Day 3:HTML5 Animation using JQuery

JQuery is a free open source JavaScript library created to simplify the process of scripting HTML and JavaScript. It specializes in accessing, adding, modifying and removing elements on your page, creating AJAX requests and creating interactive animations.

You need to include the source path to the library in your html so you first need to decide whether or not you want to host the library on your server or point to it on a content delivery network (CDN), like google. The advantage to using something like Google is that it will point the user to the closest server.

Lets put the script src inside our head tags

  1. <head>
  2. <meta charset="UTF-8">
  3. <title>JQuery Basic Setup</title>
  4. <script src="jquery-1.7.2.min.js"></script>
  5. </head>


Don’t fear the $

The $ denotes a JQuery constructor. it can be written either using the $() or JQuery(). All JQuery constructors must start with this. the selector is enclosed in the parens and it can be an element ID or class name. Similar to the way CSS works.

Lets start with something simple like make a link to a URL and specify that an alert be fired off every time a link is clicked. You can see a sample here

First lets get into our body tag and create a link.

  1. <a href="http://jquery.com/">jQuery Website</a>

so far pretty easy. Now lets set the link to perform a function when clicked.

Just like JavaScript, you want to execute your jQuery after the HTML has been completely loaded. We’ll use the $(document).ready(function() { } to do this.

Then inside this function we can add our function to show an alert when we click any link.

  1. $("a").click(function(event){
  2.    alert("Thanks for visiting!");
  3.   });

Any link in our document now will have fire this function on click.

HTML

  1. <!DOCTYPE HTML>
  2. <html>
  3. <head>
  4. <meta charset="UTF-8">
  5. <title>Demo</title>
  6. <script src="jquery-1.7.2.min.js"></script>
  7. </head>
  8.  
  9. <body>
  10. <a href="http://jquery.com/">jQuery Website</a>
  11.  
  12. <script>
  13.   $(document).ready(function() {
  14.         //reserved todo
  15.   $("a").click(function(event){
  16.    alert("Thanks for visiting!");
  17.   });
  18.     });
  19. </script>
  20. </body>
  21. </html>

Above on line 6 you see the completed example we’re pointing to our local minified copy of JQuery on our server right next to the index.html file.

On line 10 We’re setting up a simple link to the JQuery site.

On Line 13 we’re calling an anonymous function when the document is ready
On Line 15 we access any anchor tags and attach a listener for click where we’ll fire another anonymous function to call an alert.

And thats it! Well you are probably saying, “that’s great but where is the animation? Where is the interactivity?”

Click a link to animate a box
In the next example we’ll do a little interactive animation where we click a link and a box fades out. You can see the sample here.

HTML

  1. <!DOCTYPE HTML>
  2. <html>
  3. <head>
  4. <meta charset="UTF-8">
  5. <title>Demo</title>
  6. <script src="jquery-1.7.2.min.js"></script>
  7. <link href="css/style.css" rel="stylesheet" type="text/css" />
  8. <script>
  9.  $(document).ready(function() {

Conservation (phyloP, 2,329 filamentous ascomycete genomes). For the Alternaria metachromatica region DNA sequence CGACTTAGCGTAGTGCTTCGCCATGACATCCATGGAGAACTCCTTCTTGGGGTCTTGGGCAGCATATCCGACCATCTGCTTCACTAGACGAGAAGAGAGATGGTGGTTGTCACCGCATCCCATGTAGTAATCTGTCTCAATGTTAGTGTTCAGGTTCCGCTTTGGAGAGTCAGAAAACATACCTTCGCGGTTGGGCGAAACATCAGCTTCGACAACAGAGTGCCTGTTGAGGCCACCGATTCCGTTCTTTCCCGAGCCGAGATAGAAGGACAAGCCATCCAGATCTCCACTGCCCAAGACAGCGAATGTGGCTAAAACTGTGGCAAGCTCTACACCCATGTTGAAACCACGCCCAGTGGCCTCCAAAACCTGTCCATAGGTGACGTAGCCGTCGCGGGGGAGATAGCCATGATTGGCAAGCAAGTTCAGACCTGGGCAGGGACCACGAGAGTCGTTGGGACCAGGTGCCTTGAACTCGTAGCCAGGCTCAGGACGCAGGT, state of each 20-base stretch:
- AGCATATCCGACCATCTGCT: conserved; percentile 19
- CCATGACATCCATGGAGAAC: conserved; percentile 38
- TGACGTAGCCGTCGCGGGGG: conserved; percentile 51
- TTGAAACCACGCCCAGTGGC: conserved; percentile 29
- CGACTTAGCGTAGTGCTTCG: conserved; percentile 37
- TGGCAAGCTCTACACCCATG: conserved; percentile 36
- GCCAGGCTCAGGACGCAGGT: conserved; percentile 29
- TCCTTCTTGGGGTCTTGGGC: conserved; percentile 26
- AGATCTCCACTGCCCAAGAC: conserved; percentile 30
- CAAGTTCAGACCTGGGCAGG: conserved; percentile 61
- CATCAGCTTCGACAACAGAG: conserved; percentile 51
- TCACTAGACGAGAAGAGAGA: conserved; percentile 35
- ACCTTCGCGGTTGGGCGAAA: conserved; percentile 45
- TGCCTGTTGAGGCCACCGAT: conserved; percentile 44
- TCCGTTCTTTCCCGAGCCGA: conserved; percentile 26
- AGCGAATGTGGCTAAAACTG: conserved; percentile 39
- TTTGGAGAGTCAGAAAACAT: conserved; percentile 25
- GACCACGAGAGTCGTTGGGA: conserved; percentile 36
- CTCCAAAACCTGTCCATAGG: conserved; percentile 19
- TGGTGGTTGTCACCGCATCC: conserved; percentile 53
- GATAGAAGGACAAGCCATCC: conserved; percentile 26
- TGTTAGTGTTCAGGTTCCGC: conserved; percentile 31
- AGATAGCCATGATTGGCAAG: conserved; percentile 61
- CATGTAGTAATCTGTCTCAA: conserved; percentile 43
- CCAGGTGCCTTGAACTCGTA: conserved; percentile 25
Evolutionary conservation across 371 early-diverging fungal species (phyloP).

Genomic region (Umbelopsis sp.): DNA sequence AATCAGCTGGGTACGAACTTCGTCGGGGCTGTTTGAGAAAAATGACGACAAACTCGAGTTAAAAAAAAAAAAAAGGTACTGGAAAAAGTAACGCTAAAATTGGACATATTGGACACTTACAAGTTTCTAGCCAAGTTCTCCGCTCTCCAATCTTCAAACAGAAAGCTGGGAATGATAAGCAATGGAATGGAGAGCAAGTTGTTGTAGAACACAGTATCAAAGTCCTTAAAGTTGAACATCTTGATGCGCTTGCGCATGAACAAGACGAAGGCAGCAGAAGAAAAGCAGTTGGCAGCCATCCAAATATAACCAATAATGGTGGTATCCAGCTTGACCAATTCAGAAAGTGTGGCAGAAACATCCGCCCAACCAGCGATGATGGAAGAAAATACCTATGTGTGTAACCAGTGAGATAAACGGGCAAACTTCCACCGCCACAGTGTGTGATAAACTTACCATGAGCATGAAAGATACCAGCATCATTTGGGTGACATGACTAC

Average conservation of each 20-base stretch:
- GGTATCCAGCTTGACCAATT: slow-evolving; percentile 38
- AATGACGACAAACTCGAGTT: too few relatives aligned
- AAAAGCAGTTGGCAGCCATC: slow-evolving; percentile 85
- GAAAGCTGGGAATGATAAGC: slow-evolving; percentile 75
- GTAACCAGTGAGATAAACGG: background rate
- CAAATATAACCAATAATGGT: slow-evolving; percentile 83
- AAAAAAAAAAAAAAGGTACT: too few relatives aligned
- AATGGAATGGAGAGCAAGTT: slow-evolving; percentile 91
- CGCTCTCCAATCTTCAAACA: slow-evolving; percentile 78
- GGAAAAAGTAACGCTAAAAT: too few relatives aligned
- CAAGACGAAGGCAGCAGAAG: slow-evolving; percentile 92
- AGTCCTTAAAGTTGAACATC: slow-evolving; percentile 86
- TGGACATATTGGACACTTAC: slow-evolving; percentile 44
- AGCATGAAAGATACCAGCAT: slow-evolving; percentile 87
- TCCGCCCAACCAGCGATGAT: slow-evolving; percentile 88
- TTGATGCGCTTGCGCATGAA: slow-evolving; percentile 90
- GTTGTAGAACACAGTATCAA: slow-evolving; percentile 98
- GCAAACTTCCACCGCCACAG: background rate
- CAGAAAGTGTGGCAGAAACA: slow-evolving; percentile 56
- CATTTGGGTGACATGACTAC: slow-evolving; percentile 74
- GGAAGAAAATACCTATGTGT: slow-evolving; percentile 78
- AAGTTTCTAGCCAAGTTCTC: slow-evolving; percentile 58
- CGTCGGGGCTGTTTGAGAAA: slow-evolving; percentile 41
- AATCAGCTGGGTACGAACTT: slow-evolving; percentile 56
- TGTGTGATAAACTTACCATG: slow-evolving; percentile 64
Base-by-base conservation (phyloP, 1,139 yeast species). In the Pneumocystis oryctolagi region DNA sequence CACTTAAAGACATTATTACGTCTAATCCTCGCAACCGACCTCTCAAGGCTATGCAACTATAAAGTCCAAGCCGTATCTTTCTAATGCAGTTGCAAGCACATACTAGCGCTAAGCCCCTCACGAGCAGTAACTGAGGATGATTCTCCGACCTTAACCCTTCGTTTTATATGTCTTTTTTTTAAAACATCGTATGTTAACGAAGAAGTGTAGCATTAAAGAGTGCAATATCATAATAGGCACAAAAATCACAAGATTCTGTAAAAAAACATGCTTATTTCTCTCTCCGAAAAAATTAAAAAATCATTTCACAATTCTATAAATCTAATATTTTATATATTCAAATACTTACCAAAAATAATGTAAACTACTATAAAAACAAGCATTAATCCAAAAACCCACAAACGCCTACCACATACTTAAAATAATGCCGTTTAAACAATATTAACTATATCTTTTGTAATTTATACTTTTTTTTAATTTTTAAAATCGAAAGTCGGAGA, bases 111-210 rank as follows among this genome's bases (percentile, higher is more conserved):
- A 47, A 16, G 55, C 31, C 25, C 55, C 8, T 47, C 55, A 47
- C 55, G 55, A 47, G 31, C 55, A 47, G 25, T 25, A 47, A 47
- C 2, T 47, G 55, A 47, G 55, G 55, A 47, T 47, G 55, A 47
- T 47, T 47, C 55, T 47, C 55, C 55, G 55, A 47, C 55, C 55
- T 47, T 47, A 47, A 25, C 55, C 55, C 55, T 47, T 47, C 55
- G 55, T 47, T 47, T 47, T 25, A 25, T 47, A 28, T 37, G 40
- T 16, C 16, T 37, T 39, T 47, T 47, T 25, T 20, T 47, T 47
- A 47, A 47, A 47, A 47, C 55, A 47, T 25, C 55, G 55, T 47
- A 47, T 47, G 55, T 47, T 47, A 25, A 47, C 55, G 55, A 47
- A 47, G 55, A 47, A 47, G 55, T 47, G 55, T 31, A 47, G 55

10.   $('a').click(function() {
  11.    $('#box').fadeOut('fast');
  12.   });
  13.  });
  14.  
  15. </script>
  16. </head>
  17.  
  18. <body>
  19. <div id="box"></div>
  20. <a href="#">click</a>
  21. </body>
  22. </html>

In the code above everything is similar except as you can see we have added a separate css file which we link to in the header

HTML

  1. <link href="css/style.css" rel="stylesheet" type="text/css" />

Lets take a quick look at the CSS

CSS

  1. @charset "UTF-8";
  2. /* CSS Document */
  3.  
  4. body {
  5.  background:#555;
  6. }
  7. #box {
  8.  background:#F00;
  9.  width: 600px;
  10.  height: 400px;
  11. }

Nothing fancy here, we’re just going to define the box using #box {}
inside we’re going to set its background color, width and height.

Back in the HTML (above) you’ll see that we’ve created a div with the ID ‘box’ on line 19 inside the body tags. Under that we’ve simply made a anchor tag link to nowhere ‘#’.

Lets review the (above) HTML code
on line 9 we’re using our $(document).ready(function() {}); that we used in the last example to ensure that our JQuery isn’t running until all the items in the page are loaded (key to using images and getting image widths).

Line 10 should also look familiar as we are accessing our a tags using JQuery and putting a .click listener on it and running an anonymous function

Line 11 is what happens when the anonymous function is fired. In this case we are targeting anything with the #box ID and we are going to fade Out ‘fast’. We could also use a specific amount of time in Miliseconds (6000 for 6 seconds), in which case we wouldn’t use the quotes.

$('#box').fadeOut('fast');
$('#box').fadeOut(6000);

You may also notice that the fadeOut function in JQuery takes 2 other params, and they are easing and a callback. The callback is what you want to call when the fadeOut is complete. A great way to chain functions together. We won’t be utilizing that feature at this moment.

If you run the code you will see that when you click the link, the box fades out.

JQuery is a really powerful JS lib that can help with the simplification of your JS programming with HTML5 pages. It contains a few built in methods to make some nifty transitions and animations but as you can see its meant to be a stand alone animation tool.

The next logical step would be to build some sort of interface with JQuery but that is out of the scope of this tutorial series 5 HTML5 Animations in 5 Days. Perhaps we’ll revisit JQuery in later tutorials to show you how to make a slide show or something.

Posted on July 9, 2012 at 12:06 pm by Runtime · Permalink
In: HTML5, JQuery, Tutorial, animation

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